I am generally a happy person. I laugh and smile and joke and tease a lot. Even during the happiest days of my life, there are always down moments, but they were generally short-lived. So, I was unpleasantly surprised when I found myself not happy for several months. From about August until just after Christmas, I was sad, angry, frustrated, and impatient.
Why I felt that way was situational, as I've mentioned in previous blogs. Basically, two women I had thought were tried-and-true, friends-for-life grew into people I didn't like anymore. I felt confused and disappointed that they were no longer who I expected them to be. I've also changed as well, and now I don't put up with conduct that I feel is dishonourable, selfish or unkind. So that meant, for these two women, that I had to stop all contact.
But it seemed to really trigger something in me. Those women have genuinely changed, and who they are now is disappointing, with values and conduct that I find weak and vain. Yet, although I found this whole experience distasteful, I was surprised that I found it so upsetting. That's why I felt it was a trigger of some sort. After all, I have 'lost' friends before, but it was never so bitter or unpleasant. It wasn't fun, but it wasn't so... painful.
People come and go in our lives, and people change. I expect that. I don't always like it, but I expect it. So for these two to change, and make their noisy exit, well, it's sad in some ways, but it's also an expected part of life. So what was so upsetting for me??
I couldn't figure it out. Part of it is definitely that I felt taken advantage of, that my kindness and generosity was accepted, but not my friendship. A little bit like in my dating days, if I was out with a new fella and knew it was not going to progress beyond dinner... I always paid for myself. I just never thought it was fair to let a man pay my way if I was just getting a free dinner out of it. If it was part of the getting-to-know-each-other process, part of developing a relationship, or part of an ongoing relationship, sure. But if I realized I was in it only for the meal, I would never let someone pay for dinner when I can pay for myself. So in a way, I guess I feel that I was that poor guy, thinking he's in a relationship and paying for his girl, when the girl is thinking, you better be paying, sucker, and I'm ordering five courses!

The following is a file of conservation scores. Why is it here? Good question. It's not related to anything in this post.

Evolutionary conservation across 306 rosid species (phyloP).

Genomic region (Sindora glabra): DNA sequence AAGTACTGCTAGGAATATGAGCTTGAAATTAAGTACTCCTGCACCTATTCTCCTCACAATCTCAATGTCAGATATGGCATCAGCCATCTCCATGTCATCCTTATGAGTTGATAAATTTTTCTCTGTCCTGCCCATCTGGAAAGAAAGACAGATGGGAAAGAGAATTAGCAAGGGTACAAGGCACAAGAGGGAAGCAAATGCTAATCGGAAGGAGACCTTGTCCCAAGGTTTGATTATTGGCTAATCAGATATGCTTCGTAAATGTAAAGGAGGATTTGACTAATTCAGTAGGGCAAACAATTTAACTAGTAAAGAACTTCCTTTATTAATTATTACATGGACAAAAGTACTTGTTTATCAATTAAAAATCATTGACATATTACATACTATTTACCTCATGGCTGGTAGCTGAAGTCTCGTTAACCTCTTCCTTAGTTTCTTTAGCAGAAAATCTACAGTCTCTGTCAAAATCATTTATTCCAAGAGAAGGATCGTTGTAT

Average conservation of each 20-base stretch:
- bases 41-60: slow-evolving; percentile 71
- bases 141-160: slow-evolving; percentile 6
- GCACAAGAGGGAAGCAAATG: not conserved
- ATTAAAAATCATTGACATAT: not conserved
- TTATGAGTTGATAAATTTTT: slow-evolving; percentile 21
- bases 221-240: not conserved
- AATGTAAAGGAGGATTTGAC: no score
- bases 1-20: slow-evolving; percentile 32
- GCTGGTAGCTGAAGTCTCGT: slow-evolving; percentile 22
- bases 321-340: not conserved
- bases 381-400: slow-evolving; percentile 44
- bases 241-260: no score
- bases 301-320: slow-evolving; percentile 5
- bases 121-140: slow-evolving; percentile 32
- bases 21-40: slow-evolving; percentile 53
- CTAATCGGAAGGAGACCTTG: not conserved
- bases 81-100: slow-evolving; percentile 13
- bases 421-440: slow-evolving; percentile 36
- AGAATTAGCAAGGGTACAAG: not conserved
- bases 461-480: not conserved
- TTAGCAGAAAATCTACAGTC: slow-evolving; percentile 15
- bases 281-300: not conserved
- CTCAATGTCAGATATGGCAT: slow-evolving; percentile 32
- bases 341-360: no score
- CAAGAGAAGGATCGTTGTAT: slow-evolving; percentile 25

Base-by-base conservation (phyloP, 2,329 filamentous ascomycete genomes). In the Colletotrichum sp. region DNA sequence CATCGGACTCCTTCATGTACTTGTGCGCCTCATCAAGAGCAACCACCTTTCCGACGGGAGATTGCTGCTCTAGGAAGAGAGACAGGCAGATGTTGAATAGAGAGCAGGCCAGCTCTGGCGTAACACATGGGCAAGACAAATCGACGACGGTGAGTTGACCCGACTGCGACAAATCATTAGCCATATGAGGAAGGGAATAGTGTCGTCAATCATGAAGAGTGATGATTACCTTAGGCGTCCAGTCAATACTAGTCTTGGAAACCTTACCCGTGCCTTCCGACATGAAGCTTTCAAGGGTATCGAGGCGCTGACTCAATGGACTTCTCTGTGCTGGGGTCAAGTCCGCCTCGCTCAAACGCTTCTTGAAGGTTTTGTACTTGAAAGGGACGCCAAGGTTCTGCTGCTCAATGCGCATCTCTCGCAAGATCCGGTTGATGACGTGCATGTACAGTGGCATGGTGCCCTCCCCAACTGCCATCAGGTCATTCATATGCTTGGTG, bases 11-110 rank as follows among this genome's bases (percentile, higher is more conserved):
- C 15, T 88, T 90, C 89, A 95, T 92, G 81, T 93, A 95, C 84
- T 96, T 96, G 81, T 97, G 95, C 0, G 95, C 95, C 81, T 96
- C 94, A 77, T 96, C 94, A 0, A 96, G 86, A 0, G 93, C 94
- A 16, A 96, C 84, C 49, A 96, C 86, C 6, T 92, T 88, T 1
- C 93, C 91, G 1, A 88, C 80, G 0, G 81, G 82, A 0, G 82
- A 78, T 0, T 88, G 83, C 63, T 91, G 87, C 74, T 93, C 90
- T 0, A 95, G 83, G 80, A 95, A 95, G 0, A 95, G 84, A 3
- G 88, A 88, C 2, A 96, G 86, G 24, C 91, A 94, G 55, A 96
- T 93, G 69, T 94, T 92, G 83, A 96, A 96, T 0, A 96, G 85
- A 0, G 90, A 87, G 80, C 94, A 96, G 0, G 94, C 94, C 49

And the more I thought about that, the more I realized that I have become more and more someone who is caring towards others, but less and less someone that puts myself first. I love to be caring. I love to help people if I can. I don't want to lose that. But man, I gotta put myself first. I want to learn how to see my own needs more clearly, and to go out and take care of them.
So my MIL suggested I check into a workshop on self-confidence. I asked for a bit more help, and she sent me a couple of links that she found and told me what to search for. (Keep in mind I live in Holland, and even though I am officially fluent in Dutch there are a lot of specific words or phrases or expressions that I don't know. So knowing what to look for was pretty handy!) I checked a couple out, most were quite expensive or inconvenient to get to. I emailed a couple with a few questions.
Later that day, Marloes Elbrink from Stekker Coaching called me in response to my email. I was on my way out so we made an appointment to speak the next day. The next afternoon, she asked me some pretty specific questions to find out what it was I was looking for. She told me that Stekker Coaching wasn't offering any workshops for a couple of months, but she thought that working with a Life Coach might be effective. She invited me to an intake-appointment to see if Life Coaching might have meaning for me.
I decided to take her up on her offer. I'll tell you all about it later!
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